I think the Architect was not keen on the curtail steps of traditional cantilever stone stairs, springing sometimes too lightly from the floor. I believe he wanted to have the steps more anchored via the supporting wall on which it is based.

On the plan of these staircases, and the few circular staircases that he designed, he always managed to make the staircase very dynamic, transforming the inner line of the steps into a never-ending zigzag ribbon of stone linking from top to bottom, or, as at 42 Cheyne Walk, the abnormal step moulding seems to spin the stairwells inner edge like a wheel. 

Something very unusual in the way Edwin designed stairs was with the use of black or white stone, sometimes even alternating them (see the remarkable Gledstone Hall treads), mind you the black and white was very popular in the Italian renaissance, but to re-use it in so many stair projects is quite rare, again, a way to really set himself apart in the UK. On the continent the use of different marble for interior design had been revived in a more radical way since the 1910’s in Vienna and Prague, it is a refreshing way to energise the whole staircase.  

As described earlier the stacking of the treads means a totally different way of handling the mouldings, you can have a much more simple soffit too. At Number 1 Poultry Lane the architect tapered the return of the step section to reinforce the visual winding of the staircase when viewed from underneath. As most of the staircase are on a rectangular configuration the connection and interface between the steps and landing are simplified, with the going becoming very thin so that you can link the whole tread together with much more fluidly.

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(Above The Stonemasonry Company Limited’s very first attempt at matching Lutyens’ simplicity, in 2013 (2/2))

Often his stone staircases are tensely rigid and geometrically strong, but Lutyens softens the whole structure with an extremely thin metal balustrade. This is a very unique design signature when it comes to the handrail; he really seems to pull these from nowhere. I cannot recall ever seeing any such delicate curvature anywhere other than in Lutyens’ work. All of the swirls and curves look like ripples, springs that have been stretched flat or silhouettes of stone balusters that would have been lifted from their own simple shadows. This delicate zigzag seems to give a vertical rhythm to the whole ascent, which makes me think of Karl Bossfeldt’s works (seen below, either side of an image from the Ambassadors Home in Washington).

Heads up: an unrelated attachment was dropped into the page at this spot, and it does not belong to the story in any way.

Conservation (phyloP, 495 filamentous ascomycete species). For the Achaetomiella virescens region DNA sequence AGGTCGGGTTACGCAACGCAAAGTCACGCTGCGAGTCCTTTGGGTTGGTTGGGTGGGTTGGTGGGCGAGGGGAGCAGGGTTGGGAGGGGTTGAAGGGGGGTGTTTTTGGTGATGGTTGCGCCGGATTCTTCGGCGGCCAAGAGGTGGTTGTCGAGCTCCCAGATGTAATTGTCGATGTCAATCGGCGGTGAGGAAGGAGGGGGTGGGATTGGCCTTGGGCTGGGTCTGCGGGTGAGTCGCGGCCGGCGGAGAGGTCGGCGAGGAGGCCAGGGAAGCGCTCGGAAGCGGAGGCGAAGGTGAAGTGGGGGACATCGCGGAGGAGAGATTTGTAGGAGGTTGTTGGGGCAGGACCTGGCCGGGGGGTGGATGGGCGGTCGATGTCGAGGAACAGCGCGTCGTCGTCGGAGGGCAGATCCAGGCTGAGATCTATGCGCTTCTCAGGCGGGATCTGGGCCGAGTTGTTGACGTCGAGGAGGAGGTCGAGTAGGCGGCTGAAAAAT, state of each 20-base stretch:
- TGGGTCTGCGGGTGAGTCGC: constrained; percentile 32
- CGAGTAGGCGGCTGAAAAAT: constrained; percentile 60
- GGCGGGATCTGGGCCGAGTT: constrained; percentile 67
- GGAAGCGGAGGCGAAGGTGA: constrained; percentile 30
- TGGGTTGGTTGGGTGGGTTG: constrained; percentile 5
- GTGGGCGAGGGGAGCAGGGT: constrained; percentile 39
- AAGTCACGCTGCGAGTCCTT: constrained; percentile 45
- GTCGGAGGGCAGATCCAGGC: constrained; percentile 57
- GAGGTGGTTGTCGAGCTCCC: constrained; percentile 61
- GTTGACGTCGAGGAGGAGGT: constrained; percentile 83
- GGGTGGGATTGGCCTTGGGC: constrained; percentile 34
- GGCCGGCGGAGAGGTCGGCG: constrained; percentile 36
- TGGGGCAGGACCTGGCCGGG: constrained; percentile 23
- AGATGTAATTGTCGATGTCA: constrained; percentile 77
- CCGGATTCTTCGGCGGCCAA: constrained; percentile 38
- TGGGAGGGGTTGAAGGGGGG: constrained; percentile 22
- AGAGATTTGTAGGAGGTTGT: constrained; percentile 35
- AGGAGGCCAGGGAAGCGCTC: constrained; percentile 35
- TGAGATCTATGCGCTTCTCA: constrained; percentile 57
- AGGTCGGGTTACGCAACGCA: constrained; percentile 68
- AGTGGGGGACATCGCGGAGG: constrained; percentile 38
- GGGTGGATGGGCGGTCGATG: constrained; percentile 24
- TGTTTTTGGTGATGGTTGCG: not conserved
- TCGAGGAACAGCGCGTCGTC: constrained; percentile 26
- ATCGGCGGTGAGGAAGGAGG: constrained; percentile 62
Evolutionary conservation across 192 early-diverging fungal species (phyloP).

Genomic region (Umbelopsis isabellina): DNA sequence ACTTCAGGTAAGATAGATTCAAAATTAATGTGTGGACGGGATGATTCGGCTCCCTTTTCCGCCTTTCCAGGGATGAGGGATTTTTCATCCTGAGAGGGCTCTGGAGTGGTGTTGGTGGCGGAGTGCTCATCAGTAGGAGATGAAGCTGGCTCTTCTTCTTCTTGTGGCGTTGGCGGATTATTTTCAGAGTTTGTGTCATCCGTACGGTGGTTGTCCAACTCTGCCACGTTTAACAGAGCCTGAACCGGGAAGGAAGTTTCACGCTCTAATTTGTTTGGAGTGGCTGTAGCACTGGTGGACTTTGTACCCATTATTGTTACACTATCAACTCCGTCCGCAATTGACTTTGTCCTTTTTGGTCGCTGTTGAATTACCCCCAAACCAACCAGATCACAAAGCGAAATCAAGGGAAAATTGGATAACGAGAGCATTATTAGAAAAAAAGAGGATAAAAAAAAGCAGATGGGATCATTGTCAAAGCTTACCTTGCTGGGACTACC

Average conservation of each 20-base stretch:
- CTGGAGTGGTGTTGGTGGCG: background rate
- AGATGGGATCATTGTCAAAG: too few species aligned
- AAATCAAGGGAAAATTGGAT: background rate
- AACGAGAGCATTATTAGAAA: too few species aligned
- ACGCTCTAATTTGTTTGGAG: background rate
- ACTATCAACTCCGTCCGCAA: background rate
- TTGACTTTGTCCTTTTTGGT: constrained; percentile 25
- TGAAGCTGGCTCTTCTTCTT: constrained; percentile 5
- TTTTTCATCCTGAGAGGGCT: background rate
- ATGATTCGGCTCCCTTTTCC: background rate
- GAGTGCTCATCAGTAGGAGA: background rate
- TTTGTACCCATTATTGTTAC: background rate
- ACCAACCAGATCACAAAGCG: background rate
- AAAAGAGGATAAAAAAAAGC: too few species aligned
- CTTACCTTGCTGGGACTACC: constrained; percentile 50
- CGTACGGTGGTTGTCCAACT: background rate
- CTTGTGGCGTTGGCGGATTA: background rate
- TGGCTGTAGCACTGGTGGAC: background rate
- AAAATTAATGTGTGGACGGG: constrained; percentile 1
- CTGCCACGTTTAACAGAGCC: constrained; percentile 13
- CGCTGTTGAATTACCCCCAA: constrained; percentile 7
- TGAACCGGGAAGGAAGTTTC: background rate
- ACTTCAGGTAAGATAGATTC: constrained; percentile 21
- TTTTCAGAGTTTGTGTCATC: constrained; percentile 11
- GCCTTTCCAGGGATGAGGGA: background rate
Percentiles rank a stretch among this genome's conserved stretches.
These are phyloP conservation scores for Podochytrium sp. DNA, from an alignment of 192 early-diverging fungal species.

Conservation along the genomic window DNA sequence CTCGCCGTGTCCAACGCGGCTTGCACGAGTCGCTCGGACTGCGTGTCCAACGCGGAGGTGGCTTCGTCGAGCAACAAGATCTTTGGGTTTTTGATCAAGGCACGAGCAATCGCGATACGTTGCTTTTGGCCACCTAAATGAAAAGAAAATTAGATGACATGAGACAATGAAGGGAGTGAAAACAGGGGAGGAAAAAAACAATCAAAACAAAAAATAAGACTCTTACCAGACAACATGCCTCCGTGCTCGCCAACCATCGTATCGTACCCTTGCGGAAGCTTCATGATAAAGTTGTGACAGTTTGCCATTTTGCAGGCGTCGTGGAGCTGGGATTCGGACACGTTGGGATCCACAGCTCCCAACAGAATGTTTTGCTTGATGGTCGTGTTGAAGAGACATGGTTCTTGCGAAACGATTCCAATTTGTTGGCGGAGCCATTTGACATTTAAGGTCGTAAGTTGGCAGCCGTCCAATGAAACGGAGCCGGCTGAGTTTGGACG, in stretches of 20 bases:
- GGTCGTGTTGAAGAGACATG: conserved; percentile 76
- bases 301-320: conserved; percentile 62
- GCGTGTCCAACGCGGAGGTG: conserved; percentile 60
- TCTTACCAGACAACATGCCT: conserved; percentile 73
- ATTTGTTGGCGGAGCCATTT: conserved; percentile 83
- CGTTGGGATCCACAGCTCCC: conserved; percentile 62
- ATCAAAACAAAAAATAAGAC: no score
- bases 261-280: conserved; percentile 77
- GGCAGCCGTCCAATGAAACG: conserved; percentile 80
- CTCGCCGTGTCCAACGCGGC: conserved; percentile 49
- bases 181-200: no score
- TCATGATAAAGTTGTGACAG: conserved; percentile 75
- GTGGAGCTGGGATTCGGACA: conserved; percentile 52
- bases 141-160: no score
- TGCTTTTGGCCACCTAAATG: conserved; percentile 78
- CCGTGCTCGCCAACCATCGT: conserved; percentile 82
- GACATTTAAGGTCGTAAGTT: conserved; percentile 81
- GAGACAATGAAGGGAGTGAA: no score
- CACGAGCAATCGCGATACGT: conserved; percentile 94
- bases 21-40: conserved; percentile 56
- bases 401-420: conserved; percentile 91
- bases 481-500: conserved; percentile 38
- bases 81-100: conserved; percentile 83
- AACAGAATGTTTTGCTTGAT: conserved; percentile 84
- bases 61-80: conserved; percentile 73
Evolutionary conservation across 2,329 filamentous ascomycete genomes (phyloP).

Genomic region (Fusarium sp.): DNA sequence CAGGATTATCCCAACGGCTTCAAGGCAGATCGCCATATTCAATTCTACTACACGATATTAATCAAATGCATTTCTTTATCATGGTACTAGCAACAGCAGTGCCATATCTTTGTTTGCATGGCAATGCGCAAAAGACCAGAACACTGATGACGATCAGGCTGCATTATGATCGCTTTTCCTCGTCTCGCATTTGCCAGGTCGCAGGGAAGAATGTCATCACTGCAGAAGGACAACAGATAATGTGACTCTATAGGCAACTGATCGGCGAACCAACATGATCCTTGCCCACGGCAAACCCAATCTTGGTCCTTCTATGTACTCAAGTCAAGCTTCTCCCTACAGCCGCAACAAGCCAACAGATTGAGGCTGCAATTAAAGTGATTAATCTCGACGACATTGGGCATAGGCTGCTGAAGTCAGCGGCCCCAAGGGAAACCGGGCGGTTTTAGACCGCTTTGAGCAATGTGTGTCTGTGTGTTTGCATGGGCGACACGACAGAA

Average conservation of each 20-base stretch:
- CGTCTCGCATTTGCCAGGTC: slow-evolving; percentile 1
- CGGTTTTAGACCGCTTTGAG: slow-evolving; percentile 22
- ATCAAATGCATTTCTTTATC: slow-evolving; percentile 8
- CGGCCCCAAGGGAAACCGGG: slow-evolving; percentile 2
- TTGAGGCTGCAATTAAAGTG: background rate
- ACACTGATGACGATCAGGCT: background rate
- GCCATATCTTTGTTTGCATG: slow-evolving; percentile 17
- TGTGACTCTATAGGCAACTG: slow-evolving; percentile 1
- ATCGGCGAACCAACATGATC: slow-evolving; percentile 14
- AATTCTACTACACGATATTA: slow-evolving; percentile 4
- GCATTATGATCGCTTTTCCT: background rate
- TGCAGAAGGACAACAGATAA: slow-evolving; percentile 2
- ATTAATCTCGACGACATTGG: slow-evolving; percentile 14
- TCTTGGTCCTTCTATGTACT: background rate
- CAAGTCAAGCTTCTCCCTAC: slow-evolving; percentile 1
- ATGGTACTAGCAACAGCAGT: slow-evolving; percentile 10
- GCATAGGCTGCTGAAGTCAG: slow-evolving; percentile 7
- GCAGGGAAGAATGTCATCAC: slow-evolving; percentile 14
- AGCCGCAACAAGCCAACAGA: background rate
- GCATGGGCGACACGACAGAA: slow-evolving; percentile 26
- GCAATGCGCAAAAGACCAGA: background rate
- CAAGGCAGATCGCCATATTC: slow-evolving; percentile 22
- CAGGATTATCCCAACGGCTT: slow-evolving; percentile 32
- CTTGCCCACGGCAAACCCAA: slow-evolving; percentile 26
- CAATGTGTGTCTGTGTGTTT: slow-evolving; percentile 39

Whether using stone or steel Lutyens, like later Carlos Scarpa, surrounded himself with incredible craftsmen, and he must have had an immense love of the material, working mostly with local ones, all of the details are carefully executed, making the whole of the stone staircase sculpture-like. 

Lutyens was lucky (mind you, he was a very good networker), most of the stone staircases he designed were for grand spaces, he used stone in these structure to really make a point and enhance status, houses are mansions, commercial building are banks, places of both power and luxury. When revisiting Lutyens’ work you can really appreciate his wish to break from Georgian visual markers, Lutyens was a true Edwardian architect.

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(Above The closest that The Stonemasonry Company Limited has come to working with Lutyens - our stone staircase features alongside an original Lutyens lamp at the Casa Loewe, 41 New Bond Street. London.)

Whatever he does drama is at the heart of the structure, straight from the framing of the stairs and the use of half landings, a place to pause or pose, to enjoy the view or welcome guests. From the general space to the minute details of the soffit Luytens sticks to his idea of architecture as “building with wit”. As much as at The Stonemasonry Company Limited we use technology to build with a feel of “magic”, Lutyens is more about “poetry”.

What would Lutyens have done with our new developments in stone engineering? With the capabilities of post-tensioned and reinforced stone would this have change his drafting and creative spirit? Although I can’t answer that I can tell you that I would have loved to work under his refined skills and sharp pencil, what a “chef d'orchestre” of Stone! 

We hope you enjoyed this brief article and hope you can come back next month for our piece “Scarpa and the art of Mineral Ascent”.

Emma Garner